Please Don't Mess With My Bible

…. And now abideth faith, hope, charity, these three; but the greatest of these is charity.
I Corinthians, 13:13

As far back as memory takes me I have been aware of the triplet “Faith, Hope and Charity”. I recall going to Sunday School as a very young child wearing a necklace from which dangled three small symbolic charms: a cross; an anchor; and a heart. Faith, Hope and Charity.

Somehow during the years along the way to my old age, unnoticed and unchallenged, the words “Faith, Hope and Charity” morphed into “Faith, Hope and Love”. I find the substitution of the word “love” for “charity” to be a most disturbing, unfortunate, and to me – unacceptable – happenstance.

It’s not that I have anything against love, mind you. I have succumbed to that emotion, in all of its facets, more times in my life than I can remember. But in today’s world, the word “love” is tossed about like a dandelion’s seeds in a summer breeze. I too, am guilty of its misuse and overuse: “I love little puppy dogs”; “I love chocolate ice cream”; “I loved that movie”. “Love you” has become a substitute for “goodbye” when ending a telephone conversation or a brief surprise encounter with an acquaintance at the grocery store. There is no need to expand on this observation – it’s all too obvious because it’s all too common.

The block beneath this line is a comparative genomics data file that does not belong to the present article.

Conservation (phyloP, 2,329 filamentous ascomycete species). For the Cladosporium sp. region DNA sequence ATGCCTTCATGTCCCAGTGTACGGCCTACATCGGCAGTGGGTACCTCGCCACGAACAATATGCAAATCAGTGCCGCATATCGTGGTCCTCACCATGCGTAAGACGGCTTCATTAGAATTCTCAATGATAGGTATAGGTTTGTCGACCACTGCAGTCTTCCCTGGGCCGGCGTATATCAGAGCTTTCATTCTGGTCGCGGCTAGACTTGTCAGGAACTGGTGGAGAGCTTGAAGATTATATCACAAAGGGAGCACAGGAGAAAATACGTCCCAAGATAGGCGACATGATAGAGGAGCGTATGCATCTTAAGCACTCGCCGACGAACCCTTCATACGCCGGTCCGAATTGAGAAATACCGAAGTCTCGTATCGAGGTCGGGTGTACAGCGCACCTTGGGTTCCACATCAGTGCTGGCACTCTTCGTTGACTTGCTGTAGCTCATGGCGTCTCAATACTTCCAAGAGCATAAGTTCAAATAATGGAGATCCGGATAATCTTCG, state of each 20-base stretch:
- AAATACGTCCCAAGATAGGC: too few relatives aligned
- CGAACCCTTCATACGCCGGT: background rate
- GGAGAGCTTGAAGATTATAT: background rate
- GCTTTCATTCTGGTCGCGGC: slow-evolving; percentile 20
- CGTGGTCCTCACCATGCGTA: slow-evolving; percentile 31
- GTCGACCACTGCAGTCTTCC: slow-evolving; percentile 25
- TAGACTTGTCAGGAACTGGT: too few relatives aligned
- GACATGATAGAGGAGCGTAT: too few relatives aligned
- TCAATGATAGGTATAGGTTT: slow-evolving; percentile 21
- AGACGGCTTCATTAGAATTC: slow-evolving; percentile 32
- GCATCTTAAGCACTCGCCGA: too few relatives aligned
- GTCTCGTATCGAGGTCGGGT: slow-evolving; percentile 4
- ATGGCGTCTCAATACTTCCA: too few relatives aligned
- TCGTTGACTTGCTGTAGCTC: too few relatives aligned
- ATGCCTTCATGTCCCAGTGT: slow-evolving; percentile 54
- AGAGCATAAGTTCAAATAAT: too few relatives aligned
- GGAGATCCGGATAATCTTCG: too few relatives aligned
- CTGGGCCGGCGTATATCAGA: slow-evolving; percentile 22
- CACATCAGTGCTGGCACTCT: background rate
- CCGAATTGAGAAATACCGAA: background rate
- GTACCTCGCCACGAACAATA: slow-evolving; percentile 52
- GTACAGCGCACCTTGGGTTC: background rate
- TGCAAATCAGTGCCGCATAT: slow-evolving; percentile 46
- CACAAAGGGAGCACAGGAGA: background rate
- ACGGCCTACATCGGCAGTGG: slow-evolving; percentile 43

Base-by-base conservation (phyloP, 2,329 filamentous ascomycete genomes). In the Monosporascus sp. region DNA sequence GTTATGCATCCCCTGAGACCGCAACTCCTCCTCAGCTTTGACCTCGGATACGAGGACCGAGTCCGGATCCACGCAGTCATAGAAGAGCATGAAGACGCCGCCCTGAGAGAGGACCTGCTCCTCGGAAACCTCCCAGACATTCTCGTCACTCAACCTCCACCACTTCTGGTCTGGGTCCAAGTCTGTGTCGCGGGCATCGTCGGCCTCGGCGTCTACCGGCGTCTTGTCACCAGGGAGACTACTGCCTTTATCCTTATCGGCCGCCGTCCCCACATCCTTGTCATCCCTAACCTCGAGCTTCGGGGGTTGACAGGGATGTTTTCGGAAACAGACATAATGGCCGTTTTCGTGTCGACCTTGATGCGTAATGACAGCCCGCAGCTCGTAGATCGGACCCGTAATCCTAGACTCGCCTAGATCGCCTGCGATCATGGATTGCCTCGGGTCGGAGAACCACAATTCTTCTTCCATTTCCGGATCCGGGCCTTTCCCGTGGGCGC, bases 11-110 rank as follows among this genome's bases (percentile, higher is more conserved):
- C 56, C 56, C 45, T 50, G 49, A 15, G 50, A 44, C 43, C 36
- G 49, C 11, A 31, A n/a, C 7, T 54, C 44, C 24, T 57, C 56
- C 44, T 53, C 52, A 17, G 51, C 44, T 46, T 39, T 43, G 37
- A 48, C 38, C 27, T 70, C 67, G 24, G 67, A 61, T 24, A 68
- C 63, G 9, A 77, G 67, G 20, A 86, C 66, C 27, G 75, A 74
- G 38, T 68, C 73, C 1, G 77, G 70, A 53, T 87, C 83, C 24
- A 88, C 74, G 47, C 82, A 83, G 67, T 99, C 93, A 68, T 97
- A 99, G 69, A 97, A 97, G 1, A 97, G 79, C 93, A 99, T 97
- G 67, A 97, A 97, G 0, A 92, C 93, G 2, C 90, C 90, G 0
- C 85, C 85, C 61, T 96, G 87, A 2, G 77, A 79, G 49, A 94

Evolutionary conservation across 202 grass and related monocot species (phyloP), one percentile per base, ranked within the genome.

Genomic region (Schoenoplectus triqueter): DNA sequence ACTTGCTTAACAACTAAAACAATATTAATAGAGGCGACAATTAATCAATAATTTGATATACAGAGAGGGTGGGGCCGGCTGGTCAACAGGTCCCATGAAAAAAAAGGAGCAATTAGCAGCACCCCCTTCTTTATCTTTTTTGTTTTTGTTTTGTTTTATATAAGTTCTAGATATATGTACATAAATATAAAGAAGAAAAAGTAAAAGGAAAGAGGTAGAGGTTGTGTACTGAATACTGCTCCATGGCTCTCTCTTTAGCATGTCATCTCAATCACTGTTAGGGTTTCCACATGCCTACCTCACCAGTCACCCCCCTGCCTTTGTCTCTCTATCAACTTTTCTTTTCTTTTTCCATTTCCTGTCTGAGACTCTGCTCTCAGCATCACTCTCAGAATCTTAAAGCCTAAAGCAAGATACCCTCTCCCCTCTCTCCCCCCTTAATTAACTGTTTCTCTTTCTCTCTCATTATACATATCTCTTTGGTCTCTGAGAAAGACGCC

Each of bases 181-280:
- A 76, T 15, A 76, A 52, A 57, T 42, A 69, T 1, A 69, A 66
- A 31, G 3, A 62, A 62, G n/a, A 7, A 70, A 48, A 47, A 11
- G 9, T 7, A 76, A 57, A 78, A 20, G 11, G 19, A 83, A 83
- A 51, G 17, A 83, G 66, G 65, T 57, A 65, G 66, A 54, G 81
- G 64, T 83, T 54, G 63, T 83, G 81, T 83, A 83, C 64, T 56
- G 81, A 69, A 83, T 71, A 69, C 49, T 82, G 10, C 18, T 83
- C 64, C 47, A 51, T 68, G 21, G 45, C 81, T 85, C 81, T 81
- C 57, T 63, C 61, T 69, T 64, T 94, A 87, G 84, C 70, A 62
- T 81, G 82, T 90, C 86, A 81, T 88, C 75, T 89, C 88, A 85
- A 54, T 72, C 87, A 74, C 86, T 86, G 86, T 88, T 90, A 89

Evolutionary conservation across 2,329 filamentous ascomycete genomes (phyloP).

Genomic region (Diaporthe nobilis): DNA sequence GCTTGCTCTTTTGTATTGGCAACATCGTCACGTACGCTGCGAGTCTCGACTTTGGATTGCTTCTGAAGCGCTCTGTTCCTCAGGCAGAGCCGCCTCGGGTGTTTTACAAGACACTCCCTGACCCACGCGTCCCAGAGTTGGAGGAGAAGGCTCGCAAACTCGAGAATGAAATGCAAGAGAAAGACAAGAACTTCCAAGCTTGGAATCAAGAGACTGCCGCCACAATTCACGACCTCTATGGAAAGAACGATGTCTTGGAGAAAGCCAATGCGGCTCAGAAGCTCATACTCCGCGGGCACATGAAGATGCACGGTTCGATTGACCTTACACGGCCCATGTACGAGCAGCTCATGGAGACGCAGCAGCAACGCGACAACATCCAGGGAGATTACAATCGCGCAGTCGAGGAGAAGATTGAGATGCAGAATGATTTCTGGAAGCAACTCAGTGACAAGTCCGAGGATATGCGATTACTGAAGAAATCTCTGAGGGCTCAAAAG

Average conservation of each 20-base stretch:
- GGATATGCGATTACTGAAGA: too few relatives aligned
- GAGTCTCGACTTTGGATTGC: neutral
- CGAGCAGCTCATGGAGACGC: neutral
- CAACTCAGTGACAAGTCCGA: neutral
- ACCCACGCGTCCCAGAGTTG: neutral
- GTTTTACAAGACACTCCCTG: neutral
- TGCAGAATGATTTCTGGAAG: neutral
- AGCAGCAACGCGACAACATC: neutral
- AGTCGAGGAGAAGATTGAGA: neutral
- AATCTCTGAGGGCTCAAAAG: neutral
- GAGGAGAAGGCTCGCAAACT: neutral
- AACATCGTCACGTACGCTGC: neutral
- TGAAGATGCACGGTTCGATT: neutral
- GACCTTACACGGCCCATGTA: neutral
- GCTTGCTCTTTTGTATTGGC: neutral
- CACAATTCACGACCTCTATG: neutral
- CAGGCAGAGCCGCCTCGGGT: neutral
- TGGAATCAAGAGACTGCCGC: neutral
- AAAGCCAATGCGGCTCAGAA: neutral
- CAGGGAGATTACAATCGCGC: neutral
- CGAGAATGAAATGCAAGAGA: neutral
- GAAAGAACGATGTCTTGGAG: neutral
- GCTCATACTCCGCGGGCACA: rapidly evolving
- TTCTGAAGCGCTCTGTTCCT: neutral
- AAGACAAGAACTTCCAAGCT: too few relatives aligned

Allow me to quote a knowledgeable gentleman – a certain Mr. Webster – as to the meaning of the word “love”.

1) Strong affection for another arising out of kinship or personal ties; attraction based on sexual desire; affection based on admiration, benevolence or common interests; 2) warm attachment, enthusiasm or devotion; an unselfish concern for the good of another; the fatherly concern of God for humankind.

(There are more – some rather explicit – but I think I’ve included the main ideas.)

Please grant me your indulgence one more time so that I may quote the same source on the subject of “charity”.

1) Benevolent goodwill toward or love of humanity; 2) generosity and helpfulness especially toward the needy or suffering; aid given to those in need; public provision for the relief of the needy; 3) a gift for public benevolent purposes; 4) lenient judgment of others; synonymous with mercy.

Now here’s the thing. I have always considered the words “…but the greatest of these is charity” to be a reminder – a suggestion – even perhaps a gentle rebuke – that we should be compassionate, understanding, generous, tolerant and forgiving. And I wonder what message is conveyed to those of today’s generations as they encounter the phrase “but the greatest of these is love”. The concept is not quite the same, is it?

I sure wish that I knew what committee came up with the bright idea of making the vocabulary substitution. I would really “love” to have a word or two with those guys.

(By way of clarification: I grew up with the King James version of the Bible.)

Jeanne Peck

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